The Therapeutic Goods Administration provides direction for air classification in pharmaceuticals, including cleanrooms and airborne particles. Expectations include:

  • For the classification of ≤ISO 5 areas, the airborne particles ≥0.5µm should be measured.
  • For classification of cleanrooms >ISO 5, the airborne particles should be measured for particles ≥0.5µm and ≥5.0µm

The TGA also provides expectations around testing and ongoing management of cleanrooms as part of its air classification in pharmaceuticals and other industries. 

Before classifying the cleanrooms, an organisation should perform tests on various elements of the cleanroom, including:

  • Installed filter leakage
  • Humidity
  • Air pressure difference measurement
  • Airflow direction and visualisation
  • Temperature
  • Containment leak
  • Airflow measurement
  • Recovery

For cleanrooms, the time interval between requalification is 6-12 months. The exact time interval varies depending on the desired classification. For ≤ISO 5 areas, the maximum interval is six months. For>ISO 5 area, the maximum interval is 12 months. 

Requalification is also necessary after:

  • Completion of remedial work to remedy an out of compliance condition
  • A change in the performance specification (e.g. a change in operational use)
  • Any significant interruption to air movement that affects the operation of the cleanroom
  • Specialist maintenance which significantly affects the operation of the cleanroom

What are the Different States of Cleanrooms?

When considering cleanroom standards for pharmaceuticals and cleanroom specifications, three different states are essential for classification.

  1. First, there is as built. As built is when the cleanroom is empty and no equipment has been installed.
  2. After the equipment has been installed but workers have yet to begin using the cleanroom, it is classified as at rest.
  3. When the cleanroom is in full working use, it is operational.

With the changes in states, there are also likely fluctuations in the particle count and other environmental conditions. As such, cleanrooms must be tested and validated for classification in each different state. The multi-stage testing can verify the effectiveness of equipment such as filters and air handling units before commencing full operation.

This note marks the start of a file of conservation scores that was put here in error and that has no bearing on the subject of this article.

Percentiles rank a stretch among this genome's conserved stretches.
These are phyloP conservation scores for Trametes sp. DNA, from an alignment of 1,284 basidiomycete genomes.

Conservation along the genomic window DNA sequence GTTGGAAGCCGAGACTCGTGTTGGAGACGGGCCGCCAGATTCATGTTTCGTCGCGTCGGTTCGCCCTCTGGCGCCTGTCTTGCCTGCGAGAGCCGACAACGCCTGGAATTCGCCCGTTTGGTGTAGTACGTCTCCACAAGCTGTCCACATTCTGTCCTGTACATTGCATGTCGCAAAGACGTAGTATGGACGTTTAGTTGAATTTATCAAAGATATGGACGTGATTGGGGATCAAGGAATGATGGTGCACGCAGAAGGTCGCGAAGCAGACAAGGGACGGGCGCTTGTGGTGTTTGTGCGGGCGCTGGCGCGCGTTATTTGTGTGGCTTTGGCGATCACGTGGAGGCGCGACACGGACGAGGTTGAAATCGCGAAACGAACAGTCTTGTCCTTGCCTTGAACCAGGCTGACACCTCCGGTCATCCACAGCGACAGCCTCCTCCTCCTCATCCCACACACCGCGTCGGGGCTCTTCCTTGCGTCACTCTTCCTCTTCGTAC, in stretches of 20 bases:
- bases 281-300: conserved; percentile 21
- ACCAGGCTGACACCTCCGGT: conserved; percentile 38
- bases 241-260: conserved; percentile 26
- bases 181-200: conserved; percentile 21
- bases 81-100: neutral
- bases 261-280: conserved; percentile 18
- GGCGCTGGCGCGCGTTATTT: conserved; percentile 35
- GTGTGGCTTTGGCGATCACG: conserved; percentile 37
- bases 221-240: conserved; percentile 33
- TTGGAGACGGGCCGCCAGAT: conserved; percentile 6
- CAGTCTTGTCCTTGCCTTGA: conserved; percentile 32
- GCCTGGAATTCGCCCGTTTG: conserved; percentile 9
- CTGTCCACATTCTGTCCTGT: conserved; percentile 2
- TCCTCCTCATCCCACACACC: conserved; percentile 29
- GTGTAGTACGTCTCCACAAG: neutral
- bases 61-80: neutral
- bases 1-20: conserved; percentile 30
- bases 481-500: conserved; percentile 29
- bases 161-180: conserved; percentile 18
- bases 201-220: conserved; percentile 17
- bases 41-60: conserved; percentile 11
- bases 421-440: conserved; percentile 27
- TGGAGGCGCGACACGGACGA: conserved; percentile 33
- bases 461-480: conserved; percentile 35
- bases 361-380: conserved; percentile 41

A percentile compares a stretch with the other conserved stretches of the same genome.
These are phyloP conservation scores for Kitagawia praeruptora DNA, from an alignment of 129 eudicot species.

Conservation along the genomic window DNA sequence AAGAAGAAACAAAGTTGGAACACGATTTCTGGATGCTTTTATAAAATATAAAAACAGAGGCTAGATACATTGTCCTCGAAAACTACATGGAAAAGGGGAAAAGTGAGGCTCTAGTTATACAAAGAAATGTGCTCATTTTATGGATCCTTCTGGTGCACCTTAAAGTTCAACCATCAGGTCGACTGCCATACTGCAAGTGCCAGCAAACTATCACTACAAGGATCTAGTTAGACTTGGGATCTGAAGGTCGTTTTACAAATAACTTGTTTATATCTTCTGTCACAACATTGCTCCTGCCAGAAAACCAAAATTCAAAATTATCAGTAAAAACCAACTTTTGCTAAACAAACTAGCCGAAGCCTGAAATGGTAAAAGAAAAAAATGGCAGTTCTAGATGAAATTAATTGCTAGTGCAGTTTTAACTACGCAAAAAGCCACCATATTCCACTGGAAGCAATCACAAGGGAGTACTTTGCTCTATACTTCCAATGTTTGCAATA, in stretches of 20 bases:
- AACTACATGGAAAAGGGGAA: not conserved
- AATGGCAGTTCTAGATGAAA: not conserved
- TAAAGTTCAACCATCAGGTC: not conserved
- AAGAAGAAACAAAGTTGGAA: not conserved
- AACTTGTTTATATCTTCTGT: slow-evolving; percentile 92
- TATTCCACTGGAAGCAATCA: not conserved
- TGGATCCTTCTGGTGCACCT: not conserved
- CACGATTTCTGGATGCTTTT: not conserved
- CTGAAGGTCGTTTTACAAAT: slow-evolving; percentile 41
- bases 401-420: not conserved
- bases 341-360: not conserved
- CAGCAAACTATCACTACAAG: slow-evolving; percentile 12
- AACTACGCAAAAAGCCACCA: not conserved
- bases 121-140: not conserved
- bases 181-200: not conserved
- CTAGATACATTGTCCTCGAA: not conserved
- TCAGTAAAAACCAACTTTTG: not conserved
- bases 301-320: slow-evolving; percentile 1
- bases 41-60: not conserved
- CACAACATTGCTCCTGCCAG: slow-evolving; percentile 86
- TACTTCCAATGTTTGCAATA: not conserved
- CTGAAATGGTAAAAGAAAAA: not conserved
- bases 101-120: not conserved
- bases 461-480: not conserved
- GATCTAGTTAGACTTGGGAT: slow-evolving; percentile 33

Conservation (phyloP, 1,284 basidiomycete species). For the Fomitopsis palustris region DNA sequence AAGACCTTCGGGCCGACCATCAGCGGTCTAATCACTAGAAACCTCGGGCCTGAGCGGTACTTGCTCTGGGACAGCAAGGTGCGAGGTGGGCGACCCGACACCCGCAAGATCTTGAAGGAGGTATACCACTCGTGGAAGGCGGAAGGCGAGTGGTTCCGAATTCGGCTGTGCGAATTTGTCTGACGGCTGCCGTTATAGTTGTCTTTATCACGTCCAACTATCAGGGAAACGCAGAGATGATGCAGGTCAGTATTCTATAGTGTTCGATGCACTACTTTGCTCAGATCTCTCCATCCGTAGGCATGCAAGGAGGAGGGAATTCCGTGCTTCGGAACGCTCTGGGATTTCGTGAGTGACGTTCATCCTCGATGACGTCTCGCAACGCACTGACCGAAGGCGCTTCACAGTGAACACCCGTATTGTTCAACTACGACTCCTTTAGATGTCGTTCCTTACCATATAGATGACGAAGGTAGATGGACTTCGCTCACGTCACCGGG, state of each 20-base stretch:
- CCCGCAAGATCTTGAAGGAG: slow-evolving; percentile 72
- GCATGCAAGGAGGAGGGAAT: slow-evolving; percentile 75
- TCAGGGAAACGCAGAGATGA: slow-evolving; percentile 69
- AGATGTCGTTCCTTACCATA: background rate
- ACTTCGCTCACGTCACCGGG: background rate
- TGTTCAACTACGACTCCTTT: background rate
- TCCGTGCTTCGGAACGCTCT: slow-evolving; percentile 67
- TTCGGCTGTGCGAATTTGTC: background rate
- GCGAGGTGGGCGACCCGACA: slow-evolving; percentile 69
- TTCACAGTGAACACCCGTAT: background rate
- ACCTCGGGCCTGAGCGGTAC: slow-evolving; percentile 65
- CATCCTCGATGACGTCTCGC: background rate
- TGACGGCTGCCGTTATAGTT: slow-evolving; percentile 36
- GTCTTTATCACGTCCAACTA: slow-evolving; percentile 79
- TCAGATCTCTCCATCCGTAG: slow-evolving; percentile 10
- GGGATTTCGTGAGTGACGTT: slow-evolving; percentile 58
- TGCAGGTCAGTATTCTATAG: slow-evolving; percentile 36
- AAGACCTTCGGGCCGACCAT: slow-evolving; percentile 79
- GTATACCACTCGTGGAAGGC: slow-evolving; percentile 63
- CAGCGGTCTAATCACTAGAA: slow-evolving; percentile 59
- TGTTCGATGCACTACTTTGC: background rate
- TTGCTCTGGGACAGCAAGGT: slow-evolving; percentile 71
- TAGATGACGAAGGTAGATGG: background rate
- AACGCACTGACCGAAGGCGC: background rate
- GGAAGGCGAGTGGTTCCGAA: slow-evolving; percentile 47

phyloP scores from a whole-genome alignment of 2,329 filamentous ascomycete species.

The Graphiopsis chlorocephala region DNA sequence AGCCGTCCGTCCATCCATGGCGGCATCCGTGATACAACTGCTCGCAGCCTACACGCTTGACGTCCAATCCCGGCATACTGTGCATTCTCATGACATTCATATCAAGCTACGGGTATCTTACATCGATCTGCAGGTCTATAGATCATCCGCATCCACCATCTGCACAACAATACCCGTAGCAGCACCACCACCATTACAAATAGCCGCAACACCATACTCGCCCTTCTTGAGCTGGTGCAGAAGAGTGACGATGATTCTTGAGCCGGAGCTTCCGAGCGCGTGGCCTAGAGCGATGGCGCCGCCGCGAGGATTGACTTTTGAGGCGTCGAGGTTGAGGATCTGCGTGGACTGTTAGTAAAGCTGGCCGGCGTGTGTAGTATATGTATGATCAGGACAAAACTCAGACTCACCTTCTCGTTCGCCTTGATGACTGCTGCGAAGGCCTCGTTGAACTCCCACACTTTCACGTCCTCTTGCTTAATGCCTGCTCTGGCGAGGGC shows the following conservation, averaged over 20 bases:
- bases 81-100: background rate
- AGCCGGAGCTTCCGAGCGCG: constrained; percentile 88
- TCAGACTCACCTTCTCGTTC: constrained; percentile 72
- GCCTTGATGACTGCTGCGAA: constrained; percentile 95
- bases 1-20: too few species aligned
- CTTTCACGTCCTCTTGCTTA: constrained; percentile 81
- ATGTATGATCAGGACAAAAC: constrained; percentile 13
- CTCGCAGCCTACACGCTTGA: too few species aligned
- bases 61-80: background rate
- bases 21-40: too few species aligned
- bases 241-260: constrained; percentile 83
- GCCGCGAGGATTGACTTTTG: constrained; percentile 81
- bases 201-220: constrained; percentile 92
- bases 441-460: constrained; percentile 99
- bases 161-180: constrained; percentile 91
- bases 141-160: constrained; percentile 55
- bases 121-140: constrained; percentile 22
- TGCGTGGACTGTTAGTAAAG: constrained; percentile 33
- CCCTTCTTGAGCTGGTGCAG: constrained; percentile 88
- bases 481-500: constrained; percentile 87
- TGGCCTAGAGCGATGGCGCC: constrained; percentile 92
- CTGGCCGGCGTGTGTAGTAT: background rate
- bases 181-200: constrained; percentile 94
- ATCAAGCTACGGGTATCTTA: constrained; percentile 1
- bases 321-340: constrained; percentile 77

Why Are Cleanroom Specifications Important?

Clean room standards for pharmaceuticals ensure every aspect of a cleanroom is regularly and thoroughly tested including, construction, maintenance, and operating procedures. Ongoing assessment protects both the people and critical equipment inside the cleanroom, and regular monitoring identifies any contaminations or leakage before they cause significant damage. This also ensures maximum ongoing efficiency, ensuring product quality, and reducing downtime for costly repairs.

The Different Types of Cleanrooms

Various cleanroom designs and types exist as processes, settings, and requirements vary between industries and organisations. Here are the different types of facilities:

1. Hardwall Cleanrooms

These are the most common types of cleanrooms. They usually consist of multiple rooms and are designed to be robust, permanent, and durable. They can also be designed as a free-standing, self-contained room.

2. Softwall Cleanrooms

Softwall cleanrooms are utilised in areas with pre-existing air conditioning, such as a laboratory, office, or warehouse. They offer a flexible solution for excluding a contaminated environment from critical processes. 

3. Portable Cleanrooms

Portable cleanrooms provide an excellent solution for those who need a cleanroom in a pre-existing space or for a particular length of time. These are typically designed with transportable frames and can be deployed to remote sites at a low cost. Some portable cleanrooms are even constructed within a shipping container!

4. Modular Cleanrooms

Modular cleanrooms are ideal for requirements that vary over time. Modular cleanrooms can be altered, expanded, or added to a pre-existing space to provide a non-permanent solution.

The Importance of Effective Cleanroom Design

Effective cleanroom design, operation, and appropriate staff and hygiene training ensure efficient production and manufacturing processes. Cleanrooms are the most effective way in which manufacturers can control the production environment and reduce contamination to other areas within the working space.

The Experts in Cleanroom Facilities

At Searose Environmental, we provide expert Cleanroom Facility Services Brisbane. We design, supply, install and service all cleanroom facilities, complete with full TGA documentation and in line with cleanroom standards for pharmaceuticals. Our advanced environmental chambers are tailor-made and constructed, using industry-leading cleanroom technology to incorporate and integrate all aspects of the required operation. We provide an unmatched level of detail and expertise for cleanroom design and construction within the food and pharmaceutical GMP industry.

Contact our team today if you want more information about how we can help you or are looking for a free no obligation quote on cleanroom design and implementation.